Saturday, 17 June 2017

The Wolf in the Attic by Paul Kearney

The Wolf in the Attic

I've given this 5 stars on Goodreads for its writing, which is lovely, but I do have ambivalent feelings about it. Not enough to stop me recommending it, albeit with caveats - in fact, I'll be interested to see what other people think. One of the reasons I liked it so much is that the author, Paul Kearney, is obviously crazy about mythology, and loves to feel the weight of myth behind everyday life.

Anna, his heroine, is a creature from myth herself, in a way, emerging from the wreck of Greece, her mother killed by Turkish soldiers on the beach in a conflict that seems to reverberate through history (or have I just copy-edited too many books about Turkey?). Anna and her father escape to Oxford where his political activism becomes more and more an act of desperation, driving him to drink and to neglect of Anna. Her only real companion is the doll she brought from Greece, and too poor to find any other pastime, she wanders the streets of the city alone.

It's at this point that one of the things I feel uneasy about happens - Anna meets, and is befriended by, C.S. Lewis. I can entirely see that Kearney admires Lewis immensely, and wants to pay tribute (Tolkien appears too), but the encounters lend very little to the narrative or to the sense of place. It's nice, and young readers may enjoy it, but it's not necessary. Neither man is very important to the rest of the book, except possibly as an ideal of the world of stability and kindness which Anna loses when she is forced to flee for a second time, and alone. On the other hand, I notice that in an interview the author said that he didn't feel he could write about 1920s Oxford without including Lewis. Hmm, well maybe... but I'm not entirely convinced.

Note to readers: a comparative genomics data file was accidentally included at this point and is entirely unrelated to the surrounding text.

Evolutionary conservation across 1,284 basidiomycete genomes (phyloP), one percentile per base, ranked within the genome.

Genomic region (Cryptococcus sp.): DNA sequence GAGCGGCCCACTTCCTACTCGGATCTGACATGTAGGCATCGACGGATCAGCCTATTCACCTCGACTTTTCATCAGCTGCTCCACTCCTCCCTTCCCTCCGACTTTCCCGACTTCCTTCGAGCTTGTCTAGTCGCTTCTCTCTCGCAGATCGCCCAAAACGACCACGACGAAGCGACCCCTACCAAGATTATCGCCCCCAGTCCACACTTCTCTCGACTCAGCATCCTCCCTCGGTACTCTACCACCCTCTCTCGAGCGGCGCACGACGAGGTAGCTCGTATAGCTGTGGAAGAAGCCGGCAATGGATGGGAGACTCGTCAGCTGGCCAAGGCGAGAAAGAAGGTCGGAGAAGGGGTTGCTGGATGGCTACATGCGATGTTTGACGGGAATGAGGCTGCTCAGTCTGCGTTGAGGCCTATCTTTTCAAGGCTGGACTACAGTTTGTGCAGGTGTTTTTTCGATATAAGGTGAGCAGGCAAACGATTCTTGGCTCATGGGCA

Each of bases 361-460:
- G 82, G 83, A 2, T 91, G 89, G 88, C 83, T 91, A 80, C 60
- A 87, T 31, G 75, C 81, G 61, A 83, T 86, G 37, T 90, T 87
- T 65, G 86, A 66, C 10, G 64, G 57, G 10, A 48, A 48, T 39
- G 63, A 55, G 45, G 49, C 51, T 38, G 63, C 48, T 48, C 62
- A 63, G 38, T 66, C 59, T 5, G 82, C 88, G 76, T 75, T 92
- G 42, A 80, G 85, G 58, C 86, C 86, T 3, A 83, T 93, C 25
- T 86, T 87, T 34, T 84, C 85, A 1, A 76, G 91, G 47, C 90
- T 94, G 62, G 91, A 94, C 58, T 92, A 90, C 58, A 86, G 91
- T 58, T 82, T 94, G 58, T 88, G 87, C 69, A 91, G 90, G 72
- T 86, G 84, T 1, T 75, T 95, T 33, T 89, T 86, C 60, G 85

[Spoiler alert]

I also wasn't entirely persuaded by Anna's reasoning when she leaves home - why doesn't she go to Lewis? In plot terms, of course she can't, the book would be a novella with an implausibly happy ending. But a real-life Anna? I think she might have done.

Once she's left home, my other problem arises: the second half was marred for me by the depiction of the Romani. When they were revealed to be evil I was acutely uncomfortable; I've spent far too much of my life arguing with people who want to treat any kind of travelling people as pariahs. If the author doesn't share those racist views then I seriously question his choice here. Similarly, the celebration of Englishness and English myth felt just a little too nationalistic, although that may have been simply because I was already becoming uneasy. However, I did very much like the linking of the archetypal characters with the Ridgeway, a landscape rich in legend. Here, Kearney's writing reminded me a little of Mark Chadbourn (Age of Misrule series), although with nothing like the complexity! It may well be that those who liked the latter would enjoy Wolf in the Attic.

So, a recommendation with reservations - unusual for me, since I tend mainly to enthusiastic reviews. Is this a case of good writing marred by doubtful ethics? Or am I being over-sensitive? But this does feel like a book aimed at the younger reader, and if that's your audience, I feel you need to get your politics firmly in order. Nice cover though.


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